Our Refrigerator is (Almost) Empty

Could you live without a fridge?

A year or two back, this was a hot topic among those striving for the ultimate sustainable lifestyle.  For those in the Riot for Austerity trying to cut their energy and resource use by 80%, the refrigerator came in for close scrutiny.  It’s a huge energy suck–often the biggest draw in the house besides heating.  So there were many who experimented with unplugging the fridge all together.  Usually this meant taking lots of things out of the fridge that don’t need to be there (most condiments, for instance), buying smaller amounts of fresh foods more often, European market style, and learning to do without a few things–like ice water or ice cream–that many folks around the world do without too.

Many who experimented were surprised to find out that they didn’t miss their fridges.  They were able to modify coolers or ice boxes for short term use and didn’t miss the constant electric hummmmmmmm or the charge in their utility bills.  Others found that there were a few really important things that needed refrigeration (breast milk came up a few times!), but that they could easily make do with a bar fridge or other, much smaller, appliance.

I watched all of this with some bemusement at the time and generally felt this was a more radical move than was necessary.  We moved into our condo and I LOVED my brand new, highly efficient, bottom freezer, stainless steel refrigerator.   Every couple of weeks, the Skipper and I would take a trip out to our favorite farm, and we’d come home and STOCK that fridge.  It would be packed with fresh produce from top to bottom.  My most important criteria in a fridge became large, deep crispers with humidity control–the more the better.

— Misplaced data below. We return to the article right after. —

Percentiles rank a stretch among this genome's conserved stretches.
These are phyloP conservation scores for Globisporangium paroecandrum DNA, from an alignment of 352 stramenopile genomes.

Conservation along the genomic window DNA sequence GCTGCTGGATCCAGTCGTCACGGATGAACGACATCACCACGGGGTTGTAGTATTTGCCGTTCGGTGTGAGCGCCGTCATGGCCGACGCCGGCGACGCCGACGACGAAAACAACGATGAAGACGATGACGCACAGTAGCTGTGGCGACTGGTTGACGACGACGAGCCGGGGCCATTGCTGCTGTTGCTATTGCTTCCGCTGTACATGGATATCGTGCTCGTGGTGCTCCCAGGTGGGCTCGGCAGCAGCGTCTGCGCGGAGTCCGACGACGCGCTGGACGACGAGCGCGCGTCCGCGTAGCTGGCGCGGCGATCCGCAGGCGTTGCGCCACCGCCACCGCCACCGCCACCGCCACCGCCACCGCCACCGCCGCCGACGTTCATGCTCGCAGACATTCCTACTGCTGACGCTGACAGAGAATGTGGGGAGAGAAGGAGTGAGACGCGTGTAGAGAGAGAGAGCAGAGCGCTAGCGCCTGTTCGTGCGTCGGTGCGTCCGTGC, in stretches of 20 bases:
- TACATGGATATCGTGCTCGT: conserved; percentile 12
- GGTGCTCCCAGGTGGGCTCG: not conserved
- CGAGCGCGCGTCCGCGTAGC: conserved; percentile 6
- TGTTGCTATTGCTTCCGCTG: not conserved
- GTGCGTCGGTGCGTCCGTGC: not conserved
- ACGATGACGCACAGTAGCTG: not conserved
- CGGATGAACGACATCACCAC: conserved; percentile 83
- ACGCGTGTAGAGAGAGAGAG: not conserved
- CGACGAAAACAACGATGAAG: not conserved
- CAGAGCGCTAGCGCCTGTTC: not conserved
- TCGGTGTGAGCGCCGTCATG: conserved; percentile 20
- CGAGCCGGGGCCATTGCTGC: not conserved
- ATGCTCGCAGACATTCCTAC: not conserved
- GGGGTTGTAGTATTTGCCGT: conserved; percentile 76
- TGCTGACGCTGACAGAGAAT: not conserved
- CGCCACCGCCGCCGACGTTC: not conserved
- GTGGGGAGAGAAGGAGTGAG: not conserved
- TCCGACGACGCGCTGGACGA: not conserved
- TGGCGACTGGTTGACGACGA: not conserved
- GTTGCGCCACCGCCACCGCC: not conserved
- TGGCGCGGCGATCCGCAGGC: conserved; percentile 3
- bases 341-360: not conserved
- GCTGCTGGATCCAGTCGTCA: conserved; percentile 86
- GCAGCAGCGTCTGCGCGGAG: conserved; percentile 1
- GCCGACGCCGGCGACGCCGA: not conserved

When we moved, we knew we would need a new fridge at some point.  The one we’ve inherited is 10 years old, white, the seals get moldy, and the freezer is up top.  The crispers are ok, but they are at the very bottom, and you have to open the fridge door REALLY wide to access them.  There’s also not enough tall storage on the door…you know…for the wine bottles. 🙂  We are such geeks that we have spent more than one Saturday walking through appliance stores drooling over the wares…

Most importantly, I thought we would need a bigger fridge.  After all, I thought, if I was stocking the last one full with the produce from the farm, surely with my garden producing well, I would need something even larger?

Well here it is, the peak of the harvest season (such as it is), and our fridge has been on the verge of empty for months.  It holds eggs, cheese, milk, juice, condiments and sometimes leftovers.  And the occasional piece of fruit that is creeping too quickly toward overripeness.

The bulk of what we’re eating is, of course, in the garden!  And although I could harvest all the carrots now and keep them in the crisper, there doesn’t seem to be much point when they might just get a little bigger if I leave them in the ground.  It is more convenient sometimes to harvest a couple of heads of lettuce and assorted spicy greens, wash and dry them all at once and keep them in a bucket for easy salads over a few days, but even that isn’t constant or even essential to freshness.  Then there are the tomatoes, which should never even see the fridge, and so are taking up the dining table (we eat on the couch, of course!).